We have an early collection of Lake Tahoe related promotional pamphlets and brochures which run from 1895 to 1935. The brochures were published by the Southern Pacific Railroad, the Lake Tahoe Railroad, and Lake Tahoe area hotels and attractions. These items came in over the years from various sources and folks so they were assembled as one unit, often times referred to as an “artificial collection” as there is no clear provenance.
These brochures help to document the opening of the Lake Tahoe area to the development of the tourist trade as well as the transportation links that assisted in getting passengers to the hotels and other establishments that catered to that clientele. One of my very favorite pieces in the collection was designed by the Southern Pacific Company, the first railroad to service Lake Tahoe as it crossed the continent to San Francisco. It’s a double-sided piece, printed in green on a cardstock, but only five inches high by 3 inches wide. I love miniatures which are well done so that is why it appeals to me so much.
On the main side of the card is text that declares that Lake Tahoe “is now in touch with the world.” This fact is due to the Lake Tahoe Railway and Transportation Company completion of “a well-built and equipped line” of their railway from Truckee up the canyon to Tahoe City, “the first point of approach on Lake Tahoe.”
Excursion rates are outlined in the center with the travel times indicating when passengers would leave Truckee at 7:00 a.m., arrive in Tahoe City, having breakfast at the Tahoe Tavern, then can continue on one of the steamers—the “Tallac” or the “Meteor”—around the lake for a day trip. Arriving back at Tahoe City would be the Tahoe Tavern’s supper, then traveling back to Truckee by 7:30 p.m. Passengers can then utilize the Southern Pacific’s Pullman Sleeper cars in Truckee until their return to San Francisco. All this roundtrip to and from Truckee could be had for $5.00, but on Sunday it would only cost $3.00. If you wanted to take advantage of summering at the lake for a stay of up to 90 days, that would only cost $6.00.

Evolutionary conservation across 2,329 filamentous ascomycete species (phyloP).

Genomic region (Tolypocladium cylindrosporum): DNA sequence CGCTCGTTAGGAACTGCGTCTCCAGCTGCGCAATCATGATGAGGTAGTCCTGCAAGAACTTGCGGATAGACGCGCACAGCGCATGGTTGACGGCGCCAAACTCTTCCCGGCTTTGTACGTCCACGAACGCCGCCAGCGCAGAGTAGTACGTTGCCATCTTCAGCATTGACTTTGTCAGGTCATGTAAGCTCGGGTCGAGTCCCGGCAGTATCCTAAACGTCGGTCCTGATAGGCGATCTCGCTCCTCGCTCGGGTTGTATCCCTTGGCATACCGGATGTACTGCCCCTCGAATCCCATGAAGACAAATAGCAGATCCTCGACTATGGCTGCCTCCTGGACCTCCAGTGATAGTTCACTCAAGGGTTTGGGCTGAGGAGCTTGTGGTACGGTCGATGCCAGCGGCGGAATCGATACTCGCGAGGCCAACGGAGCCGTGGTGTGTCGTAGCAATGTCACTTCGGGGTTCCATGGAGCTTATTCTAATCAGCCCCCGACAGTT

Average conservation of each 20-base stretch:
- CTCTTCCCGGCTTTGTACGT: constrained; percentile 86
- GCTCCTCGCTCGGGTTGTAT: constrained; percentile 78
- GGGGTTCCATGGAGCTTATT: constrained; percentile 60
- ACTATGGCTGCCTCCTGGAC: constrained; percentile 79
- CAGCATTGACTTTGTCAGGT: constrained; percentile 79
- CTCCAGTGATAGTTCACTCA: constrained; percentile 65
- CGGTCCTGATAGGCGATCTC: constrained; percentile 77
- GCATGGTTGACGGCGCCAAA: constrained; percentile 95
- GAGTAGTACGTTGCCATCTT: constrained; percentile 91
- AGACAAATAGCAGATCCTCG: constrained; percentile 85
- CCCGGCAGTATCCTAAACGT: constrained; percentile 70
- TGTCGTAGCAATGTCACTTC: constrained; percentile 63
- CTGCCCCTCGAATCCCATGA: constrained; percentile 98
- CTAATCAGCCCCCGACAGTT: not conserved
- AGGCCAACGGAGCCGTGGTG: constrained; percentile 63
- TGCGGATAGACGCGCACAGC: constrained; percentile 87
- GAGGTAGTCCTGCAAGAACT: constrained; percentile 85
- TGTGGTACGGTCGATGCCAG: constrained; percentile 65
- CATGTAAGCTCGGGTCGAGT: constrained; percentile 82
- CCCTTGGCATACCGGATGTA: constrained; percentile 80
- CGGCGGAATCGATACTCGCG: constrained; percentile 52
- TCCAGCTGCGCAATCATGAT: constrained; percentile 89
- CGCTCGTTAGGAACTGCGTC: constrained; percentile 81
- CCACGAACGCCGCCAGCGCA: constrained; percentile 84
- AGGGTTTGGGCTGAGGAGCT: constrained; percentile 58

The back of the card has an exquisitely drawn map of Lake Tahoe and the surrounding tourist spots or lodgings. Such points of interest are marked as the Tahoe Tavern (of course), Hobart’s, McKinney’s, as well as the Glenbrook saw mill, Cave Rock, and Marlette Lake. The stage road down from Glenbrook , now Highway 50, is indicated showing the connection at Carson City to the Virginia & Truckee Railroad to Reno which again links to the Southern Pacific line. The terrain’s elevation is indicted by what is called “hachures” but there is a nice insert for the mountain altitudes at the bottom left corner and one at the right corner for each lake’s altitude. Distances are also given for areas and tourist destinations around the lake.
This little gem is not dated, but it was probably published about the time the Lake Tahoe Railway and Transportation Company completed its line, which would place it about 1900.